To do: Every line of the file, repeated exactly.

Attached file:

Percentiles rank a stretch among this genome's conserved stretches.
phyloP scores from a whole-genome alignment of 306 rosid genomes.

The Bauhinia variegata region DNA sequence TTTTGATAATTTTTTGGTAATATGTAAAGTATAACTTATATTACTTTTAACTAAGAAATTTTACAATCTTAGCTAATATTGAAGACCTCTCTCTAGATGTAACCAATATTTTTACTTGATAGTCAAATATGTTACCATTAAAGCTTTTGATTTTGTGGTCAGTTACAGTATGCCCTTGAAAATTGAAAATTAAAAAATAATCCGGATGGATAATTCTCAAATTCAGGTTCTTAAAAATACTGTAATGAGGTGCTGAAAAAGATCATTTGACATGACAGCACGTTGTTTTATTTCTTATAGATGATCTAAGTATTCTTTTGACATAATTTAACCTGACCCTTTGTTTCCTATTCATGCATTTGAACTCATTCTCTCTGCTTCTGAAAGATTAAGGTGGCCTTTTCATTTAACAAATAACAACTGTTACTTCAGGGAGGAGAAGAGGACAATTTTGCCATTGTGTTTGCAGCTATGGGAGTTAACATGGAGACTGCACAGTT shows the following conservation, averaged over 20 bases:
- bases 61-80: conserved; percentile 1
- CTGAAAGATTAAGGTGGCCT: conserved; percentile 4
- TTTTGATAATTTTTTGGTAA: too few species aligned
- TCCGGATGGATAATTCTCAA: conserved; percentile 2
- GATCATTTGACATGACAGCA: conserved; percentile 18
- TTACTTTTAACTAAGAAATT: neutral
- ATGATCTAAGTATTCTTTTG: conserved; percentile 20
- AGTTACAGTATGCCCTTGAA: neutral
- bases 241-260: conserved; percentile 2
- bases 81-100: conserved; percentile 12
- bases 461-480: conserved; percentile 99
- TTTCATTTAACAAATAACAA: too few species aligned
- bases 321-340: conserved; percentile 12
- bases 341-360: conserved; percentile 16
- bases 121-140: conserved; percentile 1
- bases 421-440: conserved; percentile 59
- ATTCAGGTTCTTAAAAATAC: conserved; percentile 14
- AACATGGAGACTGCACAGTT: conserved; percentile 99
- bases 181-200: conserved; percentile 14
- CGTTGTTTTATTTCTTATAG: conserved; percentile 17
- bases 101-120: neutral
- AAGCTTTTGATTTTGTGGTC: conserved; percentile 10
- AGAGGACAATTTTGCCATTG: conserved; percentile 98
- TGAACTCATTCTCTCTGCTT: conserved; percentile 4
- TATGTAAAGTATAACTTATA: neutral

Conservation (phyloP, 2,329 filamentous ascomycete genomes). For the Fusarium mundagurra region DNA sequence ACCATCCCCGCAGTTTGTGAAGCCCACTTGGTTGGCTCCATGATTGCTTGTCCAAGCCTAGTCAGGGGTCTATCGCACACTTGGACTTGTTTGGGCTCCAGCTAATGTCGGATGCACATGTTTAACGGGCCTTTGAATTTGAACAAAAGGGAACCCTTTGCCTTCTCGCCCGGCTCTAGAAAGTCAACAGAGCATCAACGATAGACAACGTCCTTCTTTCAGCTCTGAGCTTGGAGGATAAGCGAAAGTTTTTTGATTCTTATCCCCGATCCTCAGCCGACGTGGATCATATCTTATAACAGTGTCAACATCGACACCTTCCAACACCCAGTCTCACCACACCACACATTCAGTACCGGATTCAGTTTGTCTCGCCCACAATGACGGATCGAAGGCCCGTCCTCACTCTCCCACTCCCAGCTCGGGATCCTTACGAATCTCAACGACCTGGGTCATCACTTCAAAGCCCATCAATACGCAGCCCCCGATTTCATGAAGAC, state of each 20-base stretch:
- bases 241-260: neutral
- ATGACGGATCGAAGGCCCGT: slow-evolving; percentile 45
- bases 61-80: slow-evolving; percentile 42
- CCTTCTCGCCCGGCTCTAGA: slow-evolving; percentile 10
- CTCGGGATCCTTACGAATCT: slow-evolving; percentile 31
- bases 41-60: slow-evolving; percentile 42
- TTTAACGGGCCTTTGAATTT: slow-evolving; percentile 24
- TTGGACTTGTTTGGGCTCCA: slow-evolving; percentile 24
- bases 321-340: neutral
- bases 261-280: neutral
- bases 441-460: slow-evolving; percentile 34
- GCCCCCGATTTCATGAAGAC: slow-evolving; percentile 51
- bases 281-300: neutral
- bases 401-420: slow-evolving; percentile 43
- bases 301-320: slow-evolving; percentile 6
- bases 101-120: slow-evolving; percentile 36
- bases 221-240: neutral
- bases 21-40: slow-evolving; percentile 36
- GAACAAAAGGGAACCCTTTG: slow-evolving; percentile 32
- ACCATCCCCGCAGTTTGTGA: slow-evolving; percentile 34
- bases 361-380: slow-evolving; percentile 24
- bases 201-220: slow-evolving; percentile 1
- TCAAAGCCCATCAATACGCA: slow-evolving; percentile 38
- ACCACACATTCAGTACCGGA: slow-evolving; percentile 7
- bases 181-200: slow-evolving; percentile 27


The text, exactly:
Percentiles rank a stretch among this genome's conserved stretches.
phyloP scores from a whole-genome alignment of 306 rosid genomes.

The Bauhinia variegata region DNA sequence TTTTGATAATTTTTTGGTAATATGTAAAGTATAACTTATATTACTTTTAACTAAGAAATTTTACAATCTTAGCTAATATTGAAGACCTCTCTCTAGATGTAACCAATATTTTTACTTGATAGTCAAATATGTTACCATTAAAGCTTTTGATTTTGTGGTCAGTTACAGTATGCCCTTGAAAATTGAAAATTAAAAAATAATCCGGATGGATAATTCTCAAATTCAGGTTCTTAAAAATACTGTAATGAGGTGCTGAAAAAGATCATTTGACATGACAGCACGTTGTTTTATTTCTTATAGATGATCTAAGTATTCTTTTGACATAATTTAACCTGACCCTTTGTTTCCTATTCATGCATTTGAACTCATTCTCTCTGCTTCTGAAAGATTAAGGTGGCCTTTTCATTTAACAAATAACAACTGTTACTTCAGGGAGGAGAAGAGGACAATTTTGCCATTGTGTTTGCAGCTATGGGAGTTAACATGGAGACTGCACAGTT shows the following conservation, averaged over 20 bases:
- bases 61-80: conserved; percentile 1
- CTGAAAGATTAAGGTGGCCT: conserved; percentile 4
- TTTTGATAATTTTTTGGTAA: too few species aligned
- TCCGGATGGATAATTCTCAA: conserved; percentile 2
- GATCATTTGACATGACAGCA: conserved; percentile 18
- TTACTTTTAACTAAGAAATT: neutral
- ATGATCTAAGTATTCTTTTG: conserved; percentile 20
- AGTTACAGTATGCCCTTGAA: neutral
- bases 241-260: conserved; percentile 2
- bases 81-100: conserved; percentile 12
- bases 461-480: conserved; percentile 99
- TTTCATTTAACAAATAACAA: too few species aligned
- bases 321-340: conserved; percentile 12
- bases 341-360: conserved; percentile 16
- bases 121-140: conserved; percentile 1
- bases 421-440: conserved; percentile 59
- ATTCAGGTTCTTAAAAATAC: conserved; percentile 14
- AACATGGAGACTGCACAGTT: conserved; percentile 99
- bases 181-200: conserved; percentile 14
- CGTTGTTTTATTTCTTATAG: conserved; percentile 17
- bases 101-120: neutral
- AAGCTTTTGATTTTGTGGTC: conserved; percentile 10
- AGAGGACAATTTTGCCATTG: conserved; percentile 98
- TGAACTCATTCTCTCTGCTT: conserved; percentile 4
- TATGTAAAGTATAACTTATA: neutral

Conservation (phyloP, 2,329 filamentous ascomycete genomes). For the Fusarium mundagurra region DNA sequence ACCATCCCCGCAGTTTGTGAAGCCCACTTGGTTGGCTCCATGATTGCTTGTCCAAGCCTAGTCAGGGGTCTATCGCACACTTGGACTTGTTTGGGCTCCAGCTAATGTCGGATGCACATGTTTAACGGGCCTTTGAATTTGAACAAAAGGGAACCCTTTGCCTTCTCGCCCGGCTCTAGAAAGTCAACAGAGCATCAACGATAGACAACGTCCTTCTTTCAGCTCTGAGCTTGGAGGATAAGCGAAAGTTTTTTGATTCTTATCCCCGATCCTCAGCCGACGTGGATCATATCTTATAACAGTGTCAACATCGACACCTTCCAACACCCAGTCTCACCACACCACACATTCAGTACCGGATTCAGTTTGTCTCGCCCACAATGACGGATCGAAGGCCCGTCCTCACTCTCCCACTCCCAGCTCGGGATCCTTACGAATCTCAACGACCTGGGTCATCACTTCAAAGCCCATCAATACGCAGCCCCCGATTTCATGAAGAC, state of each 20-base stretch:
- bases 241-260: neutral
- ATGACGGATCGAAGGCCCGT: slow-evolving; percentile 45
- bases 61-80: slow-evolving; percentile 42
- CCTTCTCGCCCGGCTCTAGA: slow-evolving; percentile 10
- CTCGGGATCCTTACGAATCT: slow-evolving; percentile 31
- bases 41-60: slow-evolving; percentile 42
- TTTAACGGGCCTTTGAATTT: slow-evolving; percentile 24
- TTGGACTTGTTTGGGCTCCA: slow-evolving; percentile 24
- bases 321-340: neutral
- bases 261-280: neutral
- bases 441-460: slow-evolving; percentile 34
- GCCCCCGATTTCATGAAGAC: slow-evolving; percentile 51
- bases 281-300: neutral
- bases 401-420: slow-evolving; percentile 43
- bases 301-320: slow-evolving; percentile 6
- bases 101-120: slow-evolving; percentile 36
- bases 221-240: neutral
- bases 21-40: slow-evolving; percentile 36
- GAACAAAAGGGAACCCTTTG: slow-evolving; percentile 32
- ACCATCCCCGCAGTTTGTGA: slow-evolving; percentile 34
- bases 361-380: slow-evolving; percentile 24
- bases 201-220: slow-evolving; percentile 1
- TCAAAGCCCATCAATACGCA: slow-evolving; percentile 38
- ACCACACATTCAGTACCGGA: slow-evolving; percentile 7
- bases 181-200: slow-evolving; percentile 27